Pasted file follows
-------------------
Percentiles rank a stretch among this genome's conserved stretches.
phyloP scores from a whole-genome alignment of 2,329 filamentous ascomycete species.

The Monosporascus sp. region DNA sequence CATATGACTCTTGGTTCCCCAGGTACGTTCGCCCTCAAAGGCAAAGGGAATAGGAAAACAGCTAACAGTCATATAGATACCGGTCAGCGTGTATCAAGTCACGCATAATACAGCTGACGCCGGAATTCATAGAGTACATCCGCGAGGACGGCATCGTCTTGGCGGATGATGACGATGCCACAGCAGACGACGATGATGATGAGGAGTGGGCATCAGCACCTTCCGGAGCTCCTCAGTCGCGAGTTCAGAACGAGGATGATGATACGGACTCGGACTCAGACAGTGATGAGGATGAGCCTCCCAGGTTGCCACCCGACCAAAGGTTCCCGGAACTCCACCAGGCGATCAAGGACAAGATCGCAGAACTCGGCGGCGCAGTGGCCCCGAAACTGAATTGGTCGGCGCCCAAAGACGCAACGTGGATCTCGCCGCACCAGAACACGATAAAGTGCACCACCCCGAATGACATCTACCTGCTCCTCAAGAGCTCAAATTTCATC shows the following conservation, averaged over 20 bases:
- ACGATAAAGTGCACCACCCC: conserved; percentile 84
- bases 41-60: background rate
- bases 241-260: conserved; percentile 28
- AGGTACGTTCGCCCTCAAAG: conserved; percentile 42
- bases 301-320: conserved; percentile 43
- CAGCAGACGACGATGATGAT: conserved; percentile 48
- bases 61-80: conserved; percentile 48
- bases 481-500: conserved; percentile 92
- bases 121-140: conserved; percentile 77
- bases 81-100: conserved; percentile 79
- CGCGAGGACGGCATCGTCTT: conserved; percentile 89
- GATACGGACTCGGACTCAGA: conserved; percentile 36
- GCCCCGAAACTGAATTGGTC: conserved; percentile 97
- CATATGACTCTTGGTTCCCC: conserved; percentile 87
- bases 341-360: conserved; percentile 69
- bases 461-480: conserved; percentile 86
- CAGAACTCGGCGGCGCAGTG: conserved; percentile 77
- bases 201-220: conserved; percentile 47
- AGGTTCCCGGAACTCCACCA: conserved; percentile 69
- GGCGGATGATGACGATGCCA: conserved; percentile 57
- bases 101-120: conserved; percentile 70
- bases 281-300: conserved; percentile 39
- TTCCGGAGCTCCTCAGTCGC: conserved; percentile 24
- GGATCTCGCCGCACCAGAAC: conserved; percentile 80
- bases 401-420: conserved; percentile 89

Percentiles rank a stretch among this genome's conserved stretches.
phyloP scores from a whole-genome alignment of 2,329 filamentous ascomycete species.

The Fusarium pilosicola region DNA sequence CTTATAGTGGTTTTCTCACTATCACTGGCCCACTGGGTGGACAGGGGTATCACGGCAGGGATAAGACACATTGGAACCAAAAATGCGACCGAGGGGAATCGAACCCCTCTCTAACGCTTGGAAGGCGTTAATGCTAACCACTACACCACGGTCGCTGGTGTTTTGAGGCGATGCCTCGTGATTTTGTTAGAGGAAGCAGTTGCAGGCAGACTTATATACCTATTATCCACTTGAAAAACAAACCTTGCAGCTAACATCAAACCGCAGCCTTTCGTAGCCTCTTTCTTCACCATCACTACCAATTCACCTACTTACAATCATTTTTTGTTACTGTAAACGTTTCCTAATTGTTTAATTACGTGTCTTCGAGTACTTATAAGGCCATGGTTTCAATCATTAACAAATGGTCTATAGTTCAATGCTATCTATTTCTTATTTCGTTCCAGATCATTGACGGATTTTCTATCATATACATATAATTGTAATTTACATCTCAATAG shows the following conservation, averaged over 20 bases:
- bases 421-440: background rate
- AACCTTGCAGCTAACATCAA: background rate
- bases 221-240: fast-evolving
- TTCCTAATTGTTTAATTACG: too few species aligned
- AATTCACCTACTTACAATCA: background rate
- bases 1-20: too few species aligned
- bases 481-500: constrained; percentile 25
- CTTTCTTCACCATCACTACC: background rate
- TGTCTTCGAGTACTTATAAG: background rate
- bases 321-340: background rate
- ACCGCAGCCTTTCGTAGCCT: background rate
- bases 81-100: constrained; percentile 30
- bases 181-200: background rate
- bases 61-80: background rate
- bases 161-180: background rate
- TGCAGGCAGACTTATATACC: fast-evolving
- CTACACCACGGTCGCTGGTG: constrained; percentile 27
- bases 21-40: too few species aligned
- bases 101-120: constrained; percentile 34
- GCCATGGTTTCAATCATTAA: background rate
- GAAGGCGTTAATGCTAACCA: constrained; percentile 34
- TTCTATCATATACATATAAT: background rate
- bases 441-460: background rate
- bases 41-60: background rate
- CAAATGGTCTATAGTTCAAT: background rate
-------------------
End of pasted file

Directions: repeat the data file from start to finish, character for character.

Percentiles rank a stretch among this genome's conserved stretches.
phyloP scores from a whole-genome alignment of 2,329 filamentous ascomycete species.

The Monosporascus sp. region DNA sequence CATATGACTCTTGGTTCCCCAGGTACGTTCGCCCTCAAAGGCAAAGGGAATAGGAAAACAGCTAACAGTCATATAGATACCGGTCAGCGTGTATCAAGTCACGCATAATACAGCTGACGCCGGAATTCATAGAGTACATCCGCGAGGACGGCATCGTCTTGGCGGATGATGACGATGCCACAGCAGACGACGATGATGATGAGGAGTGGGCATCAGCACCTTCCGGAGCTCCTCAGTCGCGAGTTCAGAACGAGGATGATGATACGGACTCGGACTCAGACAGTGATGAGGATGAGCCTCCCAGGTTGCCACCCGACCAAAGGTTCCCGGAACTCCACCAGGCGATCAAGGACAAGATCGCAGAACTCGGCGGCGCAGTGGCCCCGAAACTGAATTGGTCGGCGCCCAAAGACGCAACGTGGATCTCGCCGCACCAGAACACGATAAAGTGCACCACCCCGAATGACATCTACCTGCTCCTCAAGAGCTCAAATTTCATC shows the following conservation, averaged over 20 bases:
- ACGATAAAGTGCACCACCCC: conserved; percentile 84
- bases 41-60: background rate
- bases 241-260: conserved; percentile 28
- AGGTACGTTCGCCCTCAAAG: conserved; percentile 42
- bases 301-320: conserved; percentile 43
- CAGCAGACGACGATGATGAT: conserved; percentile 48
- bases 61-80: conserved; percentile 48
- bases 481-500: conserved; percentile 92
- bases 121-140: conserved; percentile 77
- bases 81-100: conserved; percentile 79
- CGCGAGGACGGCATCGTCTT: conserved; percentile 89
- GATACGGACTCGGACTCAGA: conserved; percentile 36
- GCCCCGAAACTGAATTGGTC: conserved; percentile 97
- CATATGACTCTTGGTTCCCC: conserved; percentile 87
- bases 341-360: conserved; percentile 69
- bases 461-480: conserved; percentile 86
- CAGAACTCGGCGGCGCAGTG: conserved; percentile 77
- bases 201-220: conserved; percentile 47
- AGGTTCCCGGAACTCCACCA: conserved; percentile 69
- GGCGGATGATGACGATGCCA: conserved; percentile 57
- bases 101-120: conserved; percentile 70
- bases 281-300: conserved; percentile 39
- TTCCGGAGCTCCTCAGTCGC: conserved; percentile 24
- GGATCTCGCCGCACCAGAAC: conserved; percentile 80
- bases 401-420: conserved; percentile 89

Percentiles rank a stretch among this genome's conserved stretches.
phyloP scores from a whole-genome alignment of 2,329 filamentous ascomycete species.

The Fusarium pilosicola region DNA sequence CTTATAGTGGTTTTCTCACTATCACTGGCCCACTGGGTGGACAGGGGTATCACGGCAGGGATAAGACACATTGGAACCAAAAATGCGACCGAGGGGAATCGAACCCCTCTCTAACGCTTGGAAGGCGTTAATGCTAACCACTACACCACGGTCGCTGGTGTTTTGAGGCGATGCCTCGTGATTTTGTTAGAGGAAGCAGTTGCAGGCAGACTTATATACCTATTATCCACTTGAAAAACAAACCTTGCAGCTAACATCAAACCGCAGCCTTTCGTAGCCTCTTTCTTCACCATCACTACCAATTCACCTACTTACAATCATTTTTTGTTACTGTAAACGTTTCCTAATTGTTTAATTACGTGTCTTCGAGTACTTATAAGGCCATGGTTTCAATCATTAACAAATGGTCTATAGTTCAATGCTATCTATTTCTTATTTCGTTCCAGATCATTGACGGATTTTCTATCATATACATATAATTGTAATTTACATCTCAATAG shows the following conservation, averaged over 20 bases:
- bases 421-440: background rate
- AACCTTGCAGCTAACATCAA: background rate
- bases 221-240: fast-evolving
- TTCCTAATTGTTTAATTACG: too few species aligned
- AATTCACCTACTTACAATCA: background rate
- bases 1-20: too few species aligned
- bases 481-500: constrained; percentile 25
- CTTTCTTCACCATCACTACC: background rate
- TGTCTTCGAGTACTTATAAG: background rate
- bases 321-340: background rate
- ACCGCAGCCTTTCGTAGCCT: background rate
- bases 81-100: constrained; percentile 30
- bases 181-200: background rate
- bases 61-80: background rate
- bases 161-180: background rate
- TGCAGGCAGACTTATATACC: fast-evolving
- CTACACCACGGTCGCTGGTG: constrained; percentile 27
- bases 21-40: too few species aligned
- bases 101-120: constrained; percentile 34
- GCCATGGTTTCAATCATTAA: background rate
- GAAGGCGTTAATGCTAACCA: constrained; percentile 34
- TTCTATCATATACATATAAT: background rate
- bases 441-460: background rate
- bases 41-60: background rate
- CAAATGGTCTATAGTTCAAT: background rate